Considering the sensitivity and importance of corporate knowledge and data in general, I can't believe the degree of navet in some of these responses. And, while I agree that a few of the actions mentioned above might be extreme, the practice itself is a necessary evil. Most of the examples given would take far longer than the “30 seconds” cited by those complaining, so I think that exaggeration is also lending to a much more negative perception. Here’s my rule of thumb: I don’t lock my workstation if I’m in view of the area as I’ll know when someone enters my space, but if I go to lunch, the bathroom or across the floor to vending, I lock it.
Though the finance industry may have their specific, above-mentioned guidelines strictly designed for monitoring access, even more companies (if not All) have some form of security policy that includes a “need to know” confidentiality clause. This pertains not only to external entities, but your trusted co-workers. I’ve worked in a secure environment for the past several years and, as mentioned above, leaving my workstation unlocked is NOT an option. My clearance level may be above that of my co-worker. So, while they are allowed in the building, floor, and cubicle, they aren’t allowed to view certain documentation. To make it more complicated, I may never know what some of my co-workers clearance level is, which becomes irrelevant if I lock my workstation. The responsibility for security begins with ME. I’ve acted as SSO for several systems and I can assure you that the easiest and main point of access for most intrusions are at the individual security level, from inadequate password protection (too easy or taped to their monitor) to, you guessed it, leaving their workstation unlocked.
Even the Cum-Bay-Ah office environments glorified above probably aren’t as secure and friendly as the posters would lead us to believe. People are easily rubbed the wrong way, so a simple email inviting one co-worker over for a BBQ may seem innocent to you, but may leave another, uninvited co-worker feeling snubbed. He may not have done anything nefarious this time, but after having learned that you don’t like him enough to have him over to dinner and having time to stew over it, your next lunch excursion may be his opportunity to exact some sweet revenge on you by sending an email from your account letting your boss know exactly how you feel about him.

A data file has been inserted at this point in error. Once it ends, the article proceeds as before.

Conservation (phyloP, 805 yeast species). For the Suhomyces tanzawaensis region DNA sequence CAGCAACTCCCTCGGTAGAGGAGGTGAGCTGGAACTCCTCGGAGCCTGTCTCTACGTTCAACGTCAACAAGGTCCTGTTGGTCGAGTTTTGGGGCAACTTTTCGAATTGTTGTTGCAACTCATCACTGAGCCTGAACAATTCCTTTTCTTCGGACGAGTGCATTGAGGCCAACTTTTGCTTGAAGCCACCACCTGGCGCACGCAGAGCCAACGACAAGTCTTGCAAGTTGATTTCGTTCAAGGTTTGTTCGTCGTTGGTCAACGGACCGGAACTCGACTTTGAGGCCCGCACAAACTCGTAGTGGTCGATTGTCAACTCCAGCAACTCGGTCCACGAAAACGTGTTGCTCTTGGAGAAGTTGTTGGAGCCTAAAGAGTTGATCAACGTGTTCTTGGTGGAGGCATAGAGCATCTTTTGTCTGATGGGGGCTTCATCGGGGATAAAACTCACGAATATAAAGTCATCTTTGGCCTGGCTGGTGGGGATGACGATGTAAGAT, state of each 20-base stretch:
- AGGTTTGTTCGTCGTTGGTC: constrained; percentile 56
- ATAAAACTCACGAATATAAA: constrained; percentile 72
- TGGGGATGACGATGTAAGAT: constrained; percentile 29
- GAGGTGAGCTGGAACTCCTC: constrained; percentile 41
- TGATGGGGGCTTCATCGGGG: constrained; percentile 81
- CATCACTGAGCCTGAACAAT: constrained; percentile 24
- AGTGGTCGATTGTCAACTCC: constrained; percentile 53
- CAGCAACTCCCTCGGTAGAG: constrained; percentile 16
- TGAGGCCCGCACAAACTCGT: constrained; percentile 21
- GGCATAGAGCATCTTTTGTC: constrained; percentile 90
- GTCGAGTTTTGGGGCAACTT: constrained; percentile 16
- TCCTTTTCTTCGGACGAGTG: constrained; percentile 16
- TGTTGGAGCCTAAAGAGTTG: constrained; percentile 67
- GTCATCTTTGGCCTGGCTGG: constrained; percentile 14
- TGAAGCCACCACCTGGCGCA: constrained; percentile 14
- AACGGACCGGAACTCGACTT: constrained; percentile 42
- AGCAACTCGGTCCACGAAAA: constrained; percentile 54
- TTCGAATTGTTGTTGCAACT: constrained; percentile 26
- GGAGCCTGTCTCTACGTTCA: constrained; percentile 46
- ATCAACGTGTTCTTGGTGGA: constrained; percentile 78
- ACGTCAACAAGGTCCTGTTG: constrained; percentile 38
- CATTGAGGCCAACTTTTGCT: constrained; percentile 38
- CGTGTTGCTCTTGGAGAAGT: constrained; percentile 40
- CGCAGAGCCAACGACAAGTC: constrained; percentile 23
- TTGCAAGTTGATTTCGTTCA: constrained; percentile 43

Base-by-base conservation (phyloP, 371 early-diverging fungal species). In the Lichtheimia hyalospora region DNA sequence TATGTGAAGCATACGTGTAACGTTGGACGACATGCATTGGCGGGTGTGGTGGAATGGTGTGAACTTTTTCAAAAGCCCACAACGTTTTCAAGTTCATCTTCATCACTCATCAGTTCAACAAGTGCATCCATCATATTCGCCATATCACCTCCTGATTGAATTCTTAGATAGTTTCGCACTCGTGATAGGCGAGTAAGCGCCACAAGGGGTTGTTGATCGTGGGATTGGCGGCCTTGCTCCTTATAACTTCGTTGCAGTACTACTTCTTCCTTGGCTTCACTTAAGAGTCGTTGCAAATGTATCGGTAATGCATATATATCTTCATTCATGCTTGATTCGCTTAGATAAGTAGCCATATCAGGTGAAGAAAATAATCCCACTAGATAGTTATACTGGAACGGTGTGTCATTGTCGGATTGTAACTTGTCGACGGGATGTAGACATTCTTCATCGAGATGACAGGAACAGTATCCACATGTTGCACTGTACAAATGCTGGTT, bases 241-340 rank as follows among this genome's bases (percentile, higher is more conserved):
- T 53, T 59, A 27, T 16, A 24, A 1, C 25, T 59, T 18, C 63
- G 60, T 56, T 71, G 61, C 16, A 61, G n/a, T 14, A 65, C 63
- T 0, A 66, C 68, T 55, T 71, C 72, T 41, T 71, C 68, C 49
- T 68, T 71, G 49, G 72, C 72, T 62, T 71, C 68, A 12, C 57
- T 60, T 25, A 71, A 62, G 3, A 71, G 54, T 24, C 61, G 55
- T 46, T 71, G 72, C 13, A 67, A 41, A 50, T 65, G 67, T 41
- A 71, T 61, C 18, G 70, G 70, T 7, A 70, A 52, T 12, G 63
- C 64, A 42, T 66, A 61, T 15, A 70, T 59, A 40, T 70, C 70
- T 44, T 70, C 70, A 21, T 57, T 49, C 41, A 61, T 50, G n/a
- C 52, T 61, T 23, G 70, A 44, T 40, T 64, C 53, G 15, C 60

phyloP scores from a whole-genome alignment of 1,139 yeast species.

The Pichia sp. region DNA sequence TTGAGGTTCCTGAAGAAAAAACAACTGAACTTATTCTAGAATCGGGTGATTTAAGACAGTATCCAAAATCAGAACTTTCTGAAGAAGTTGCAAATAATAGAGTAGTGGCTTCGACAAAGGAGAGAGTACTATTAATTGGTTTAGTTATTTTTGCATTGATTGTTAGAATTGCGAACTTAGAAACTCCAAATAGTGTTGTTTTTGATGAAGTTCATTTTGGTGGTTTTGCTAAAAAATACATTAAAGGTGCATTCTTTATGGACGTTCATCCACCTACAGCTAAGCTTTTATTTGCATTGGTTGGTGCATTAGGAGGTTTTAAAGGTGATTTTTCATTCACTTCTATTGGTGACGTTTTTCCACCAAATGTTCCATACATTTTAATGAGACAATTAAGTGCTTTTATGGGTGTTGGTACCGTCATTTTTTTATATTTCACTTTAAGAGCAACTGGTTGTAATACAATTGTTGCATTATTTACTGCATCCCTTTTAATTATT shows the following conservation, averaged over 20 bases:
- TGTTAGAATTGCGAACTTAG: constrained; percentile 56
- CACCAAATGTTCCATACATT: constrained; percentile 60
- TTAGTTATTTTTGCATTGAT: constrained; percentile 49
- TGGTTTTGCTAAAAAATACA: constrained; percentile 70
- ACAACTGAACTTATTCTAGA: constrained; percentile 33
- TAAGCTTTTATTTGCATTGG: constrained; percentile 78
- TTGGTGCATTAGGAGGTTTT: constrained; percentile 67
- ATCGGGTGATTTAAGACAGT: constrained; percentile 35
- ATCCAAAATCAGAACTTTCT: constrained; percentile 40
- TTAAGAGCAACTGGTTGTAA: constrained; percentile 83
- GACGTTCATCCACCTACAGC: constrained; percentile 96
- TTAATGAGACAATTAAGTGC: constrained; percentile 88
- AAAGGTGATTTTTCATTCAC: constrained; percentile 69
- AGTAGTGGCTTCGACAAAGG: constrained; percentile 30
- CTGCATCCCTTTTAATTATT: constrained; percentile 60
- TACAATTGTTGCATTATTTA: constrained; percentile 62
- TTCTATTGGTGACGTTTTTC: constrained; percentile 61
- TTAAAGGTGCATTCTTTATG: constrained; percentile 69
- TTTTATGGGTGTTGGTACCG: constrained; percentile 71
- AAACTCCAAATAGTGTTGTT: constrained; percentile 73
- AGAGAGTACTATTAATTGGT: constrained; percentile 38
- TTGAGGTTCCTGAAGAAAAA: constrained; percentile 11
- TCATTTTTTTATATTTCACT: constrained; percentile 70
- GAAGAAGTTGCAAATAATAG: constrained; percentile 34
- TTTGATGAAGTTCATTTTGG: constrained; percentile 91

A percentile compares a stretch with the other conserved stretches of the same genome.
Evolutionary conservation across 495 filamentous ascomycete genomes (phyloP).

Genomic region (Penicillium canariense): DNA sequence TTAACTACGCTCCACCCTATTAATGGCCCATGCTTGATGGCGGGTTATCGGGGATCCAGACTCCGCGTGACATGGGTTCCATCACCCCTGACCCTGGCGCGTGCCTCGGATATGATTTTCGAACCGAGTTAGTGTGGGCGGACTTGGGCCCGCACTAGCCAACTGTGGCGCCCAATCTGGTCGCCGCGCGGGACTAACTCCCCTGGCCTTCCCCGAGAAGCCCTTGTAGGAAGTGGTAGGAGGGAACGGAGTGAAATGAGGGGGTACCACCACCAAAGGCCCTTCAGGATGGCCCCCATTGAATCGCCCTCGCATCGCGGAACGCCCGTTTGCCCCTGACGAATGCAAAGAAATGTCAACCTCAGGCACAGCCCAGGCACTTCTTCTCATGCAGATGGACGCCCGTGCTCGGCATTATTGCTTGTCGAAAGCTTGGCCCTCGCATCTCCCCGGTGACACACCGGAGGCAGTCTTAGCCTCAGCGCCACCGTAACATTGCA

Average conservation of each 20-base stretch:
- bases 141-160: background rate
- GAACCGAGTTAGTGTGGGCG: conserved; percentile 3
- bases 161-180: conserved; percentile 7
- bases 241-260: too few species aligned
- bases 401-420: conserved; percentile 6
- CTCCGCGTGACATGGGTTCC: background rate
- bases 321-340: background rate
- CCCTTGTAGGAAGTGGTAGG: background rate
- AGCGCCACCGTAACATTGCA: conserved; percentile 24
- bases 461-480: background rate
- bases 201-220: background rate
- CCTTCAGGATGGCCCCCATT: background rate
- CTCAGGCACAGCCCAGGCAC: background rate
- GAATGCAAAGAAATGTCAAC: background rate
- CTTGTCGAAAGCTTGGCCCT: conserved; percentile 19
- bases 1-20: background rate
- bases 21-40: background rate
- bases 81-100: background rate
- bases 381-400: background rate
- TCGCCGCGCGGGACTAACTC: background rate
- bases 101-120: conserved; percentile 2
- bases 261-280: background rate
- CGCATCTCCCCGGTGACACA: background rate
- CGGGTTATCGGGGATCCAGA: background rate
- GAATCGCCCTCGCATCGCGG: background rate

No personal information on your workstation, you say? What about your emails? None of those slip into the personal realm? What about things like annual performance evaluations, usually communicated via email? Think your co-worker would be satisfied to find you receive twice the salary to do half the work…even if that is only his perception?
If you don’t like it happening to you, than lock your workstation. If you can’t be bothered to follow through with such a massive inconvenience as locking your workstation, than report it. Why don’t you report it? Because the first question you’ll probably be asked is how they gained access. When I was told that the user left the machine unlocked, as a security officer my first response would always be to chastise that user. That would be followed by the question “what exactly do you expect me to do?” All the system logs will prove is that YOU were logged in; good luck attempting to invoke your SAAS 70 (which I believe more than assumes the Owner is acting responsibly and maintaining the fundamental security and access to said system by, yes you guessed it, locking the machine when they are not present.)
We've most commonly referred to it as "getting bageled". The first offense is usually a warning by way of email from their own account reminding them the importance of network security and their role in it. On further lapses, the offender (and that is EXACTLY what the person NOT properly securing their workstation is) generously emails the office his intention to bring bagels (or donuts) for breakfast the next morning. Anything beyond that is usually a judgment call based on the relationship between the offender and the person catching him or the offender’s demeanor in general.
Judging by some of the uptight responses above, I’d guess most of these “pranks” are attempts at levity designed to help you removed the sticks from your behinds.